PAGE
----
Both literally and metaphorically, Grace Kelly was the cinema's fairy-tale princess; beautiful, elegant, and impossibly glamorous, she transcended the limits of Hollywood aristocracy to attain the power and glory of true royalty. Born November 12, 1929, in Philadelphia, PA, her father was a wealthy industrialist while her mother was a onetime cover girl. Her uncle, George Kelly, was the Pulitzer Prize-winning dramatist behind the plays The Show-Off and Craig's Wife. At the age of ten, she made her own theatrical debut in a Philadelphia-area production, and in her late teens she moved to New York, where she worked as a model while attending the American Academy of Dramatic Arts. After turning down a Hollywood contract for fear of being typecast as a starlet, Kelly began to work in television, and in 1949 she made her Broadway debut in a revival of August Strindberg's The Father. When Hollywood again came calling, she accepted and was soon cast in a bit part in 1951's Fourteen Hours.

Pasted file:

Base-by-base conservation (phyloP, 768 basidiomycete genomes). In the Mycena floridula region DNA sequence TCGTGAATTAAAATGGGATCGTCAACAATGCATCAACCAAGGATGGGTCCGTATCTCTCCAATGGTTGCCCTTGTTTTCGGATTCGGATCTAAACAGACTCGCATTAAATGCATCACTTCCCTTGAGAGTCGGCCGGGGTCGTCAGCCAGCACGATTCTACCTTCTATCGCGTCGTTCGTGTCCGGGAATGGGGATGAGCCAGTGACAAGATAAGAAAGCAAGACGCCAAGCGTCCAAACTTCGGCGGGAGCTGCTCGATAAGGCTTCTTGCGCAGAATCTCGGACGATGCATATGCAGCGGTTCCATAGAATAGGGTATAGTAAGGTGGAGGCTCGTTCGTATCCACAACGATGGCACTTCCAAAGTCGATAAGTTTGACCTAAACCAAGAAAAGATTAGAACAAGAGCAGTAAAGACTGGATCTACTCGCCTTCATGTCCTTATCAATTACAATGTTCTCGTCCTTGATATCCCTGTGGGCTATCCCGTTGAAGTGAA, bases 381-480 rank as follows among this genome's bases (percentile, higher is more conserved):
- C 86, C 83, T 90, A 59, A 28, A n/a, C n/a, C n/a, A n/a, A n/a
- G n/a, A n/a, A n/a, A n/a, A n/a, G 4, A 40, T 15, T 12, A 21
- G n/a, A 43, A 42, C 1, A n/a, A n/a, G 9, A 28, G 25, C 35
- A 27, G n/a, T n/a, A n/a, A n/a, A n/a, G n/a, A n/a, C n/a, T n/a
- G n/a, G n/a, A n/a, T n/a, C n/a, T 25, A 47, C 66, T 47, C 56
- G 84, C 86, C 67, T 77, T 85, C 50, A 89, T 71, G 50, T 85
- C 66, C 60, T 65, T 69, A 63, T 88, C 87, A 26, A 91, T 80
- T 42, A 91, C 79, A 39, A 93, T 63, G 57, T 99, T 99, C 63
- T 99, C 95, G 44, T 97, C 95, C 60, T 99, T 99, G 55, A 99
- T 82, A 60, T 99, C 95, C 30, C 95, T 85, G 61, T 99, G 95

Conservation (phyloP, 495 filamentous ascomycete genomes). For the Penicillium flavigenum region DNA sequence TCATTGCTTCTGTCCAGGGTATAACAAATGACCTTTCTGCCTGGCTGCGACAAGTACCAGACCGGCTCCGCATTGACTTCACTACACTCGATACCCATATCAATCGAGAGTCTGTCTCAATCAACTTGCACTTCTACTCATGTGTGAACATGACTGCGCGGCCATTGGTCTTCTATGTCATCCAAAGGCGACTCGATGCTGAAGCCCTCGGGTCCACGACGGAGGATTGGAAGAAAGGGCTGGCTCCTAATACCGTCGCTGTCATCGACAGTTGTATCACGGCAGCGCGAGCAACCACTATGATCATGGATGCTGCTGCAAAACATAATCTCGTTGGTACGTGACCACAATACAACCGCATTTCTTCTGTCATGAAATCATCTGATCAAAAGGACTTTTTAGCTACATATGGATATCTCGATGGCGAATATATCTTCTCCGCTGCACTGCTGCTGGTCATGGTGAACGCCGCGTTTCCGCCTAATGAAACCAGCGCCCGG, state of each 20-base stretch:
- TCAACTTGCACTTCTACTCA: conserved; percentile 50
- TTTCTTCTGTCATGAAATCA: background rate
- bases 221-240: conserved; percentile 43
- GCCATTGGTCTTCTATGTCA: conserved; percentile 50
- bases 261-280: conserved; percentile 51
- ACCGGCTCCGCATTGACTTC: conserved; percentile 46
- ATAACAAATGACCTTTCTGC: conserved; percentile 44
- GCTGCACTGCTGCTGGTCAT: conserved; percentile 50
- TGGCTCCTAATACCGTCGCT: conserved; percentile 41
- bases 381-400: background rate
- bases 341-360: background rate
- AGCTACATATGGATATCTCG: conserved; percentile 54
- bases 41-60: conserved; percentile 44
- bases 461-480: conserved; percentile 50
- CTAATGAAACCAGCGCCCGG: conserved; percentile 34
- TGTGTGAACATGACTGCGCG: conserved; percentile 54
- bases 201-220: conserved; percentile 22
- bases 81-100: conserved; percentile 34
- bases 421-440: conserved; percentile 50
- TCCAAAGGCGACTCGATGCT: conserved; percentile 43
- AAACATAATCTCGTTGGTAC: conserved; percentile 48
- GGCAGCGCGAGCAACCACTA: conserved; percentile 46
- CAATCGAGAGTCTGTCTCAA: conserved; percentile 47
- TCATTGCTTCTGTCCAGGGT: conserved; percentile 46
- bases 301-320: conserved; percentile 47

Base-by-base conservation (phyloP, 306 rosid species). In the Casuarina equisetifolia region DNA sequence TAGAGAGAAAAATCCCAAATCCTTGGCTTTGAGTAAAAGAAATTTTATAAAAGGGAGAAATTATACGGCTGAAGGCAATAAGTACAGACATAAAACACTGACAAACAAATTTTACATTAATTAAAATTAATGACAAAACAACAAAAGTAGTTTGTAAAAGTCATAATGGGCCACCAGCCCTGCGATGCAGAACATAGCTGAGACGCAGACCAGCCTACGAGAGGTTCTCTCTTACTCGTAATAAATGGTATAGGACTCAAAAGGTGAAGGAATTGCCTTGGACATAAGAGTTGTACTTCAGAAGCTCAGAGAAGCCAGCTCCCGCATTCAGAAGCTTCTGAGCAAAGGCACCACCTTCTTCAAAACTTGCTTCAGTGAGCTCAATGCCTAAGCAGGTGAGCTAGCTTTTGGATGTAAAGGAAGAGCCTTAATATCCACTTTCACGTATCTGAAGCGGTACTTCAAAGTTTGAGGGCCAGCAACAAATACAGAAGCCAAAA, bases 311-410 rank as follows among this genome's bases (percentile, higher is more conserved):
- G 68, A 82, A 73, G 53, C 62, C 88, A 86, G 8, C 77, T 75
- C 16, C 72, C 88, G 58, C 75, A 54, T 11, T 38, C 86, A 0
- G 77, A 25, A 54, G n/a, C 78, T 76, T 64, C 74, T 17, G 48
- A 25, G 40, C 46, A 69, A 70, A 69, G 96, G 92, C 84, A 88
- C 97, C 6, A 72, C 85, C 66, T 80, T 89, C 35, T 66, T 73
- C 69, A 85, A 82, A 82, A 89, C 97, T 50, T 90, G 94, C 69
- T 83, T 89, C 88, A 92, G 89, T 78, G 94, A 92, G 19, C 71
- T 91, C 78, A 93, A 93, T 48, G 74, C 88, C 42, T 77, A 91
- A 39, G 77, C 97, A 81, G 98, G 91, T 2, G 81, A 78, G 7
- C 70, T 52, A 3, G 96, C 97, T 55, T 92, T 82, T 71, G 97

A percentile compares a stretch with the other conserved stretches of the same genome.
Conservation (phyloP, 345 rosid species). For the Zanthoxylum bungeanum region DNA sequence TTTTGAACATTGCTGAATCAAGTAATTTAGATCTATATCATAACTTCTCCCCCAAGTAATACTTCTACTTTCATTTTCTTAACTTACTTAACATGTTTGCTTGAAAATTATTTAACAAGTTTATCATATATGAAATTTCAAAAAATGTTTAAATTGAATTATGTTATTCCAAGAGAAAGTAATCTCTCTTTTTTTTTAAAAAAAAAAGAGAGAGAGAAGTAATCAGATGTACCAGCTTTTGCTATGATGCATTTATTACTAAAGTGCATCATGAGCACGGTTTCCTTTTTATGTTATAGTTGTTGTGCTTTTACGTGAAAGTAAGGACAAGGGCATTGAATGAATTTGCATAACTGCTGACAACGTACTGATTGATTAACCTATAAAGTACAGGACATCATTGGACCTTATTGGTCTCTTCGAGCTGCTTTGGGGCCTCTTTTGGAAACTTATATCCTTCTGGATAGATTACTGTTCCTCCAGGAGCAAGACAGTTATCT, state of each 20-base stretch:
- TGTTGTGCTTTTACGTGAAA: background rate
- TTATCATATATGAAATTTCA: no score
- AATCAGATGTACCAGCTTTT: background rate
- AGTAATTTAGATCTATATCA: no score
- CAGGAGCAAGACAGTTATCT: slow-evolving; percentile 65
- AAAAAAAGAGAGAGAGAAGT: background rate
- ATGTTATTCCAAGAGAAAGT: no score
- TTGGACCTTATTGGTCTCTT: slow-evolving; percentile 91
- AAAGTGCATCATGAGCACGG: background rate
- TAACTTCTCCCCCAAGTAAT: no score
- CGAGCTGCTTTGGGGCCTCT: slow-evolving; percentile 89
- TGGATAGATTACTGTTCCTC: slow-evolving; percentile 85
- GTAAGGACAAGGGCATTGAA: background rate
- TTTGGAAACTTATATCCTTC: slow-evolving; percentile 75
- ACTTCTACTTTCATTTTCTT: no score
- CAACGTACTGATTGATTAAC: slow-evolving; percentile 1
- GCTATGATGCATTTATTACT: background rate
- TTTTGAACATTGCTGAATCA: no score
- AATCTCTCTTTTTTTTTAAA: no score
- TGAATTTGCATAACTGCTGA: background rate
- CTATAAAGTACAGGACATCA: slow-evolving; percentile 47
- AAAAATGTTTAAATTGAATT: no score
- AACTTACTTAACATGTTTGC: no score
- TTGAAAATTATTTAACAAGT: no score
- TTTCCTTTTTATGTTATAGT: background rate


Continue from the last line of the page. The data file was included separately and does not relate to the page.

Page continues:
In just her second screen appearance, Kelly co-starred in a certifiable classic, the 1952 Western High Noon. Curiously, however, she did not benefit from the film's success, and no other offers were immediately forthcoming. She agreed to a screen test for a role in Taxi! but was rejected in favor of Constance Smith. However, the screen test found its way to director John Ford, who tapped her for 1953's Mogambo. The result was a seven-year contract with MGM, as well as a Best Supporting Actress Oscar nomination. Alfred Hitchcock then enlisted Kelly's services for a pair of 1954 films, Dial M for Murder and the brilliant Rear Window; it was said that she was the perfect blonde the master director had been seeking throughout his career. She was now a major star, and when actress Jennifer Jones became unexpectedly pregnant, Paramount begged MGM to allow Kelly to take her place in 1954's The Country Girl. The studio initially refused, but she successfully battled for the role. The result was a Best Actress Oscar.